Black Roses (1988)
Dir John Fasano
Written by Cindy Sorrell
Starring John Martin, Karen Planden, Sal Viviano, Julie Adams, Jesse D'Angelo, Carmine Appice
Ever since I saw and enjoyed the ridiculous, moronic, (and maybe both a little smarter and a little crazier than it lets on) ROCK N’ ROLL NIGHTMARE last year, I’ve been itchin’ for a little more of that ol’ Metalsploitation horror subgenre. I’m kicking myself for having watched Metallica’s THROUGH THE NEVER 3D during one of those tedious non-October months they have now, since it’s obviously the pinnacle of the cinematic movement. But fortunately we have some other possibilities available, the first of them being ROCK N ROLL NIGHTMARE director John Fasano’s 1988’s followup BLACK ROSES. While that would be a phenomenal name for an all-African-American Guns N Roses cover band (feel free to use that, guys, no need to even credit me), in this case it refers to a mysterious lilly white hair metal outfit who are performing live for only the second time ever… in a small isolated everytown somewhere in America or possibly southern Canada.
The local kids are overjoyed that something is finally happening in this podunk nowhere. “Here comes the biggest thing to hit Mill Basin ever!” on kid gushes. “[Our square parents] don’t understand what a great honor this is!” another says condescendingly. But the parents aren’t too sure this a good idea. One concerned mother who I’m pretty sure but not 100% sure is Julie Adams from CREATURE FROM THE BLACK LAGOON, calls a big meeting to stand in front of a podium and say in a sober tone “The disciples of the devil are invading our town, and threatening to steal our children away.” It’s a generational divide, you know, like in BYE BYE BIRDIE. Cool guy high school lit teacher Mr. Moorehouse (John Martin, various soap operas including both The Young and the Restless AND Days of Our Lives) is caught in the middle. He wants to make sure the kids are safe from these hedonistic rock n’ rollers who ball into town in a caravan of Lamborghinis, but he also reminds the hysterical parents how their own parents were shocked by Elvis and the Beatles. He goes to talk to lead singer Damian (Sal Viviano, THE JITTERS, of whom youtube commenter The Jayfro notes: “The lead singer actor is my uncle. Whenever my dad wants to make fun of him he shows this video,”) who seems like a nice guy and says all their scary theatrics are all in good fun (he’s not wearing his Divine-in-PINK-FLAMINGOS wig at the time, so he’s able to sound very reasonable). A compromise is struck: the band can perform in town, if the parents can watch the show and make sure things don’t get too Satanic. And sure enough, it seem pretty tame; they’re all dressed in flowing white gowns and sing an innocuous ballad about love. The parents quickly agree that this seems harmless enough, and also quickly (and correctly) discern that this is unlistenable ear sandpaper, so after the first song they bail for the door. But the kids are confused. “I’ve never heard this song on their album before,” one girl says.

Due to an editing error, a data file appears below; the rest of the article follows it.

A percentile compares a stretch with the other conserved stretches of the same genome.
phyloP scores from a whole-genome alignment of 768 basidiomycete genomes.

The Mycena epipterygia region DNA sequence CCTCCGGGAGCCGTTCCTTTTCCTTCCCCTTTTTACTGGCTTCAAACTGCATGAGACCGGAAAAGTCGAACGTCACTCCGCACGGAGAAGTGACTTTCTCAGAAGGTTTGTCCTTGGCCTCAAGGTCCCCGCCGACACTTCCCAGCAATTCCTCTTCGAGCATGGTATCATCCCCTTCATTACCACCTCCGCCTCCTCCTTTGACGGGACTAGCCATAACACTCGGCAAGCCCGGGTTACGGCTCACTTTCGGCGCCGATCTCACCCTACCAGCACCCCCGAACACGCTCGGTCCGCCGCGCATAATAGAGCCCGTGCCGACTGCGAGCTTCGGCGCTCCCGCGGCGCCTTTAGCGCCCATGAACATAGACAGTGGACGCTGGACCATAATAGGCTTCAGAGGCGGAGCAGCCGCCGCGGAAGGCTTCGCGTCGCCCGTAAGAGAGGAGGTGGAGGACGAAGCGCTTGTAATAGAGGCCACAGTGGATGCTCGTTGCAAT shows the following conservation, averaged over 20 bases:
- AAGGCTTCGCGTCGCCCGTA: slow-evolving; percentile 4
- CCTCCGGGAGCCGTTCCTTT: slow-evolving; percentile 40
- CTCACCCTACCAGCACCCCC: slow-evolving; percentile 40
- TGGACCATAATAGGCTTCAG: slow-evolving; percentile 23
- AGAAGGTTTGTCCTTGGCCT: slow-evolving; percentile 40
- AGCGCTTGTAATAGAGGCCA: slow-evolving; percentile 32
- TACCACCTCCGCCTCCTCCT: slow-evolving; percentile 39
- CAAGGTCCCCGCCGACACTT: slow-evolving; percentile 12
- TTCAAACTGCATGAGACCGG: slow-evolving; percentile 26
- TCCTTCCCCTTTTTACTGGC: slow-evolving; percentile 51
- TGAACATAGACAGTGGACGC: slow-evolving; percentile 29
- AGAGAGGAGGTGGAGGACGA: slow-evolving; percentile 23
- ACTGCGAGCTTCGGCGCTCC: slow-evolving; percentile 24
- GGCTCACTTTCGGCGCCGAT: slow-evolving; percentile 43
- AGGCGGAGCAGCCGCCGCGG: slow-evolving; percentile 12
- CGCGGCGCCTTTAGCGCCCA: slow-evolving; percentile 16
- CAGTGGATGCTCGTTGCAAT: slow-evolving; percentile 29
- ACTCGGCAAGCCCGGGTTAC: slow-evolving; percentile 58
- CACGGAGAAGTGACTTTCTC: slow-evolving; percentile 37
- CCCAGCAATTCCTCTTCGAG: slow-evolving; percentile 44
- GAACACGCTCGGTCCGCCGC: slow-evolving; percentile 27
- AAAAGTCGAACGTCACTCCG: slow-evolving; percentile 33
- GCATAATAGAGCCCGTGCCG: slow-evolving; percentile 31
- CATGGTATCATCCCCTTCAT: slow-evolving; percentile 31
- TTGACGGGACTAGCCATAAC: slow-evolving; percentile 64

But ol’ Black Roses are tricky. You gotta get up pretty early in the morning to fool them. Which I imagine their critics do, since they’re really old people, but what they didn’t count on is that Black Roses party in a pink champagne jacuzzi powered by cocaine in its plasma state of matter all night and into the morning, and consequently ace them out and by technically getting up earlier, making them impossible to fool. It seems they’ve staged an elaborate ruse: counting on their horrible music to drive the parents away after a single song, they wait til Mom and Dad are gone and then reveal their deception. They rip off their gowns to reveal sexy black metal leather getups, and turn up the distortion (slightly. This isn’t exactly Pig Destroyer here.) and quickly start vaguely singing about evil. Frankly we are not terribly surprised by this turn of events, because we were privy to the opening (and best) scene, where Black Rose play to a huge crowded venue in full demonic glory. Let’s look: